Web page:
Using Melting Ice to Teach Radiometric Dating

Developed by Donald Wise, Franklin and Marshall College. Taken from Wise, 1990 .


Students are challenged to a Sherlock Holmes-style mystery in which they construct their own decay curves of melting ice to determine time-zero. In the process, the analogies to radiometric dating and some elementary thermodynamics can be discussed.

Learning Goals

  • Explore ice melting as an analogue to radiometric decay.

Context for Use

This activity is appropriate for use in an introductory geology course as a means to discuss the issues of radiometric dating and geologic time.

Description and Teaching Materials

The setup for the activity involves these materials:
  • Funnel and Ring Stand
  • Medium sized graduated cylinder
  • Chopped/Cubed Ice
  • Graph Paper for plotting the melting curve

The author's original article has suggestions for a storyline to go along with the activity.

Teaching Notes and Tips

  • Large, thin-walled metal funnels are best because of their high thermal conductivity.
  • Don't allow too much time between taking the ice out of the freezer and putting it into the apparatus. Some supercooling is desirable.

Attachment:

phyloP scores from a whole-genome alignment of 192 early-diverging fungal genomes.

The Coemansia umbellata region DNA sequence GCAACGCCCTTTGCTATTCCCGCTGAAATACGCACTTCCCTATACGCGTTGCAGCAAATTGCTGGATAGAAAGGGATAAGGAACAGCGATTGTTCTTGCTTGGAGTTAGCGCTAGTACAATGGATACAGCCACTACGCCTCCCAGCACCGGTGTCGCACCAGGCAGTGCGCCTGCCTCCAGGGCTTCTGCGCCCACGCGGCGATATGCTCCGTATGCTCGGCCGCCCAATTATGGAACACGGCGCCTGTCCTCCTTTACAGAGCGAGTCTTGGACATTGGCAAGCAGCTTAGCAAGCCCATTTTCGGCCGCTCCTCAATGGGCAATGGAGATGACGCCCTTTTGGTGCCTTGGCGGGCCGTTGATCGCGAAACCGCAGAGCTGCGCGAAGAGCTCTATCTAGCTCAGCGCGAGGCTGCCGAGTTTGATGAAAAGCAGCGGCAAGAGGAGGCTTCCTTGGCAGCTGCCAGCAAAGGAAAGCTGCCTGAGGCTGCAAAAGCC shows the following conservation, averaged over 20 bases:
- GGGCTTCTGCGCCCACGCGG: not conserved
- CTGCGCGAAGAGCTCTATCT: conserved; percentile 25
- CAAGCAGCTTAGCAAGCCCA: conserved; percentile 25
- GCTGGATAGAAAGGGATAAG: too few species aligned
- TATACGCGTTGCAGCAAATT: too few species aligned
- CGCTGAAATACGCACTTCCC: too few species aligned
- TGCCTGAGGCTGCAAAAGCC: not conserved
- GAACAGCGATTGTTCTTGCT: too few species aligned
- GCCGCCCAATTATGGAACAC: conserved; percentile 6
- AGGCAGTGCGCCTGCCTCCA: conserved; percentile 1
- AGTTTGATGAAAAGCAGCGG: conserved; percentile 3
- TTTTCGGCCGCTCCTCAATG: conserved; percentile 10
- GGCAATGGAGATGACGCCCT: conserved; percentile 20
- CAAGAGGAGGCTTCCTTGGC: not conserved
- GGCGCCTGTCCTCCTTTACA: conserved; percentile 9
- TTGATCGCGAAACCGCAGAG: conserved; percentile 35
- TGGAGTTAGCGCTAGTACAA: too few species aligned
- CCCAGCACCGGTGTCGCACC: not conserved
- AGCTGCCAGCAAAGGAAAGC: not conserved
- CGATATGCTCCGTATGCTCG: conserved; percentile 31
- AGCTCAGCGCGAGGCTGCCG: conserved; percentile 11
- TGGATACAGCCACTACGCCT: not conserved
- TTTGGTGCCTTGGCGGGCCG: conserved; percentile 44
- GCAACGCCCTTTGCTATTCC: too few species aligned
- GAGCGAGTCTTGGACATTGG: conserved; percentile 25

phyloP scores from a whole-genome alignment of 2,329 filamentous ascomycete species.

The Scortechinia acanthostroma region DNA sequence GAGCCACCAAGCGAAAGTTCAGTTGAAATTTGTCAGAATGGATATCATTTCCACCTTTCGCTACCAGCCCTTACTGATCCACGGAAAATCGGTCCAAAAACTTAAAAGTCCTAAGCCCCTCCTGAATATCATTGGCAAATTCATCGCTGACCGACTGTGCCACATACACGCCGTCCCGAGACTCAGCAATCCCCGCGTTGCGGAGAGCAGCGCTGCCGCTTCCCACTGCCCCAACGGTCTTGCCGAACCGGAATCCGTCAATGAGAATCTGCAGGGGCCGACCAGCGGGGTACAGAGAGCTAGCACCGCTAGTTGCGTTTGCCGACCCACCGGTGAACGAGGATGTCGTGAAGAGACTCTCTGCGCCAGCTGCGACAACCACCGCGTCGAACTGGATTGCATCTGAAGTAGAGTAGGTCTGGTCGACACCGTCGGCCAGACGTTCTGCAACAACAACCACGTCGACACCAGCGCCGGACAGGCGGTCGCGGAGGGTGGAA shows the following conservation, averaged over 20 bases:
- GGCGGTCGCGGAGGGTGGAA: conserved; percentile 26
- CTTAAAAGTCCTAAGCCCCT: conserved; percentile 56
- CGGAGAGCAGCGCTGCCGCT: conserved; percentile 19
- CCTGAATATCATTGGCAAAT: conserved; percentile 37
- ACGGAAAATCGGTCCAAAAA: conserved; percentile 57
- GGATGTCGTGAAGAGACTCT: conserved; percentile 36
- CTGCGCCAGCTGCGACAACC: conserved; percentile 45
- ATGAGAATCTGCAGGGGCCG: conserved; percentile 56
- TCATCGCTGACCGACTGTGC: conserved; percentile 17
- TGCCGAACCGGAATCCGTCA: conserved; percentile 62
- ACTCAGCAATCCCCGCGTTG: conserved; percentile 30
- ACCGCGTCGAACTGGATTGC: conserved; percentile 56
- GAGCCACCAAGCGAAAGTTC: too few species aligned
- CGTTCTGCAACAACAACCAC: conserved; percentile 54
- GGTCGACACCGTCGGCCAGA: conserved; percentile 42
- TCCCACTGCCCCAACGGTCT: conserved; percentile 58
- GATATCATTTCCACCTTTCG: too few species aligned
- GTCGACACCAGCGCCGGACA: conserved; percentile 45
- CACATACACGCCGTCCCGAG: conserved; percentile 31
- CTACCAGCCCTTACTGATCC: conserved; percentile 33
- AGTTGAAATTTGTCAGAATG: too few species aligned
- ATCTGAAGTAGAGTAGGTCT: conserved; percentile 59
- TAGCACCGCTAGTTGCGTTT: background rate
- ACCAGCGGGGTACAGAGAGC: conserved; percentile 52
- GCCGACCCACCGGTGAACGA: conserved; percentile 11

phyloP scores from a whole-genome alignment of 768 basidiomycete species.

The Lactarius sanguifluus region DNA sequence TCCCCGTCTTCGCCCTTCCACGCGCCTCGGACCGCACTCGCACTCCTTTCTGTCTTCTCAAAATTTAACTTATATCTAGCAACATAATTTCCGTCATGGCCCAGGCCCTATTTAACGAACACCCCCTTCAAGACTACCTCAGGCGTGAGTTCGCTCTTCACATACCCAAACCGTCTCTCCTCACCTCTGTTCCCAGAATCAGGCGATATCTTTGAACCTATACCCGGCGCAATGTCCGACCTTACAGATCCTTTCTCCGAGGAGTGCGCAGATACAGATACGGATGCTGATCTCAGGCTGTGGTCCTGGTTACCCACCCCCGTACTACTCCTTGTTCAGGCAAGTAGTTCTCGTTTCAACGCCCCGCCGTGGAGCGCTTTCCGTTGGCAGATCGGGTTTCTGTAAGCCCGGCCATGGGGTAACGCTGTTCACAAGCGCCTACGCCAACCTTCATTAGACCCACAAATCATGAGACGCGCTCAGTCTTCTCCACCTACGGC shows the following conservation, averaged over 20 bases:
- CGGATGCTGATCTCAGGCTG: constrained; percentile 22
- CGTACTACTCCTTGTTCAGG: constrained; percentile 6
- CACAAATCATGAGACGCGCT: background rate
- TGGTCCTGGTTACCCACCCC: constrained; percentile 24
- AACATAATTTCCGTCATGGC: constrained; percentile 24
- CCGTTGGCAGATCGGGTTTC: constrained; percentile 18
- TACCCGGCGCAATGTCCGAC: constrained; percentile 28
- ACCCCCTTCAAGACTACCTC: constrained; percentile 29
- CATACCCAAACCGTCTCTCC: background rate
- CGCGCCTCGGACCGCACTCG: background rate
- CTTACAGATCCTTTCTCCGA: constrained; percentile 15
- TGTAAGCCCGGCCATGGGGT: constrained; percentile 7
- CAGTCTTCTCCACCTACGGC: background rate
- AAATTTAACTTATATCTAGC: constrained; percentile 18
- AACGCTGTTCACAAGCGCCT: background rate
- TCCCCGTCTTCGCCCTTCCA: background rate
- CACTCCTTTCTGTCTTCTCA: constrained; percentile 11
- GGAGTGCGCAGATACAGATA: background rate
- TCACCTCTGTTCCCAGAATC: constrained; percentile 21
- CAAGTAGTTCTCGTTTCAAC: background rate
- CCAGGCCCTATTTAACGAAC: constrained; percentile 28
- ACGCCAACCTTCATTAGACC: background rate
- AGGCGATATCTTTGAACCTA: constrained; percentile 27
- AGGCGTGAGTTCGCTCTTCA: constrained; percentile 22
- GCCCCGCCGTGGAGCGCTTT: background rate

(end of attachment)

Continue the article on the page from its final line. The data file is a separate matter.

• Use a large vertical scale on the graphs to produce a steep slope and enable students to easily project the line back to time-zero.
  • Start the activity before class begins so that students don't have to deal with the thermal disequilibrium issues at the outset.
  • The first couple of data point can be supplied to shorten the activity.


When students have finished plotting their data, they should check their answer for time-zero against the answer provided by the instructor. Student participation is the aim of this exercise.

References and Resources

Wise, 1990 , Using Melting Ice to Teach Radiometric Dating. Journal of Geological Education, 38(1), p. 38-40,69.

Quantiative Skills Addressed

Interpretation of graphical information, Estimation

Geoscience Topics Covered

Time/Earth History